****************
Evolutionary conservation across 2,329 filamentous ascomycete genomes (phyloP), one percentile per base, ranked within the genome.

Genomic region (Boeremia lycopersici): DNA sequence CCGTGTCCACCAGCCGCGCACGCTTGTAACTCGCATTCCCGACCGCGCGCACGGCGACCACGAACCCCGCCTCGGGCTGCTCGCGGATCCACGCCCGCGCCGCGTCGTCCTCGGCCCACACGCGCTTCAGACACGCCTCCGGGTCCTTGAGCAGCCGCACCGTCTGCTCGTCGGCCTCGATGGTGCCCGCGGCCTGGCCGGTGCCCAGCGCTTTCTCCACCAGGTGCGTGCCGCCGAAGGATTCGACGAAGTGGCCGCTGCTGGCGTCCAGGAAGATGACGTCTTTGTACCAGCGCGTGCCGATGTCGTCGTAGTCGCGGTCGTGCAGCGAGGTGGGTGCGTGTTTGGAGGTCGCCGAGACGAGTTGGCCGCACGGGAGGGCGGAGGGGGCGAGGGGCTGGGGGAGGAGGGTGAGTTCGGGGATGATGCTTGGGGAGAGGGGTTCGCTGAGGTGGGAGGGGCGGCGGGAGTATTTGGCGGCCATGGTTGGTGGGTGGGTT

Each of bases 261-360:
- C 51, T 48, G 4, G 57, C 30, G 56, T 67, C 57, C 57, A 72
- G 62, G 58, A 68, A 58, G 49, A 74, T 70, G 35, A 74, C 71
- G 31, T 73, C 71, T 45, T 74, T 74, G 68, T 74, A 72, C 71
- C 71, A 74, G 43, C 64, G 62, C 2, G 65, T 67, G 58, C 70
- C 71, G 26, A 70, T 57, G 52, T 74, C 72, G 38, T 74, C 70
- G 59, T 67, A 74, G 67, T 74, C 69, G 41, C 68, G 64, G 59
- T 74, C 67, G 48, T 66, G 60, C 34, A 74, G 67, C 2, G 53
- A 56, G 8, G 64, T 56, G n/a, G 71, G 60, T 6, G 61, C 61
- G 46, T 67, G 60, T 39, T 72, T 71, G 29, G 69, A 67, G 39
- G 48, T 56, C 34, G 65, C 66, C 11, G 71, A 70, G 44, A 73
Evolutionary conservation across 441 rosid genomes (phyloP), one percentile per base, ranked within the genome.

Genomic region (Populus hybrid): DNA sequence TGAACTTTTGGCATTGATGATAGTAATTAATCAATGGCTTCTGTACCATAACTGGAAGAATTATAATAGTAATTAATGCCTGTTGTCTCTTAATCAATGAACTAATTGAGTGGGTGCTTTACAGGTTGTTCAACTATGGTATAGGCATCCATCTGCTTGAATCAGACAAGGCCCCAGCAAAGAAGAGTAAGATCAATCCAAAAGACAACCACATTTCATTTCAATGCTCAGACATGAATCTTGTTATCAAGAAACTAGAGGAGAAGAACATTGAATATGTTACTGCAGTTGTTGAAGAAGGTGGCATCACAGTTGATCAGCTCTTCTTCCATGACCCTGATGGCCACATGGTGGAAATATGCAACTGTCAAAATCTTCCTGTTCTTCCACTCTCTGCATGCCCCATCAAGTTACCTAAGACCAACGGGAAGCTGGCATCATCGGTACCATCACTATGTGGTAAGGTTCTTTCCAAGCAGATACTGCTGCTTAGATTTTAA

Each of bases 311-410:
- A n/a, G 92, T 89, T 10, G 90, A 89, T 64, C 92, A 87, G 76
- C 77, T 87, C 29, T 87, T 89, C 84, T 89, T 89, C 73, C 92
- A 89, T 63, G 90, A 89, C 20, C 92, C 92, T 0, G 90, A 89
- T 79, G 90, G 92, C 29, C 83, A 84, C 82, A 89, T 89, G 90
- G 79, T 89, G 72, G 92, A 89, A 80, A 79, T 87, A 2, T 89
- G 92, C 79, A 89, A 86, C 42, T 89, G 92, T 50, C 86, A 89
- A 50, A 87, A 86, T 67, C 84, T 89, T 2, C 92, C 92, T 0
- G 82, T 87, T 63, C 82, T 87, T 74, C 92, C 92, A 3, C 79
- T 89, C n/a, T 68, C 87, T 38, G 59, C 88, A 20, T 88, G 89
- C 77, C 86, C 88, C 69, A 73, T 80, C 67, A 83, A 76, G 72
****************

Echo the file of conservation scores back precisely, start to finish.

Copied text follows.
Evolutionary conservation across 2,329 filamentous ascomycete genomes (phyloP), one percentile per base, ranked within the genome.

Genomic region (Boeremia lycopersici): DNA sequence CCGTGTCCACCAGCCGCGCACGCTTGTAACTCGCATTCCCGACCGCGCGCACGGCGACCACGAACCCCGCCTCGGGCTGCTCGCGGATCCACGCCCGCGCCGCGTCGTCCTCGGCCCACACGCGCTTCAGACACGCCTCCGGGTCCTTGAGCAGCCGCACCGTCTGCTCGTCGGCCTCGATGGTGCCCGCGGCCTGGCCGGTGCCCAGCGCTTTCTCCACCAGGTGCGTGCCGCCGAAGGATTCGACGAAGTGGCCGCTGCTGGCGTCCAGGAAGATGACGTCTTTGTACCAGCGCGTGCCGATGTCGTCGTAGTCGCGGTCGTGCAGCGAGGTGGGTGCGTGTTTGGAGGTCGCCGAGACGAGTTGGCCGCACGGGAGGGCGGAGGGGGCGAGGGGCTGGGGGAGGAGGGTGAGTTCGGGGATGATGCTTGGGGAGAGGGGTTCGCTGAGGTGGGAGGGGCGGCGGGAGTATTTGGCGGCCATGGTTGGTGGGTGGGTT

Each of bases 261-360:
- C 51, T 48, G 4, G 57, C 30, G 56, T 67, C 57, C 57, A 72
- G 62, G 58, A 68, A 58, G 49, A 74, T 70, G 35, A 74, C 71
- G 31, T 73, C 71, T 45, T 74, T 74, G 68, T 74, A 72, C 71
- C 71, A 74, G 43, C 64, G 62, C 2, G 65, T 67, G 58, C 70
- C 71, G 26, A 70, T 57, G 52, T 74, C 72, G 38, T 74, C 70
- G 59, T 67, A 74, G 67, T 74, C 69, G 41, C 68, G 64, G 59
- T 74, C 67, G 48, T 66, G 60, C 34, A 74, G 67, C 2, G 53
- A 56, G 8, G 64, T 56, G n/a, G 71, G 60, T 6, G 61, C 61
- G 46, T 67, G 60, T 39, T 72, T 71, G 29, G 69, A 67, G 39
- G 48, T 56, C 34, G 65, C 66, C 11, G 71, A 70, G 44, A 73
Evolutionary conservation across 441 rosid genomes (phyloP), one percentile per base, ranked within the genome.

Genomic region (Populus hybrid): DNA sequence TGAACTTTTGGCATTGATGATAGTAATTAATCAATGGCTTCTGTACCATAACTGGAAGAATTATAATAGTAATTAATGCCTGTTGTCTCTTAATCAATGAACTAATTGAGTGGGTGCTTTACAGGTTGTTCAACTATGGTATAGGCATCCATCTGCTTGAATCAGACAAGGCCCCAGCAAAGAAGAGTAAGATCAATCCAAAAGACAACCACATTTCATTTCAATGCTCAGACATGAATCTTGTTATCAAGAAACTAGAGGAGAAGAACATTGAATATGTTACTGCAGTTGTTGAAGAAGGTGGCATCACAGTTGATCAGCTCTTCTTCCATGACCCTGATGGCCACATGGTGGAAATATGCAACTGTCAAAATCTTCCTGTTCTTCCACTCTCTGCATGCCCCATCAAGTTACCTAAGACCAACGGGAAGCTGGCATCATCGGTACCATCACTATGTGGTAAGGTTCTTTCCAAGCAGATACTGCTGCTTAGATTTTAA

Each of bases 311-410:
- A n/a, G 92, T 89, T 10, G 90, A 89, T 64, C 92, A 87, G 76
- C 77, T 87, C 29, T 87, T 89, C 84, T 89, T 89, C 73, C 92
- A 89, T 63, G 90, A 89, C 20, C 92, C 92, T 0, G 90, A 89
- T 79, G 90, G 92, C 29, C 83, A 84, C 82, A 89, T 89, G 90
- G 79, T 89, G 72, G 92, A 89, A 80, A 79, T 87, A 2, T 89
- G 92, C 79, A 89, A 86, C 42, T 89, G 92, T 50, C 86, A 89
- A 50, A 87, A 86, T 67, C 84, T 89, T 2, C 92, C 92, T 0
- G 82, T 87, T 63, C 82, T 87, T 74, C 92, C 92, A 3, C 79
- T 89, C n/a, T 68, C 87, T 38, G 59, C 88, A 20, T 88, G 89
- C 77, C 86, C 88, C 69, A 73, T 80, C 67, A 83, A 76, G 72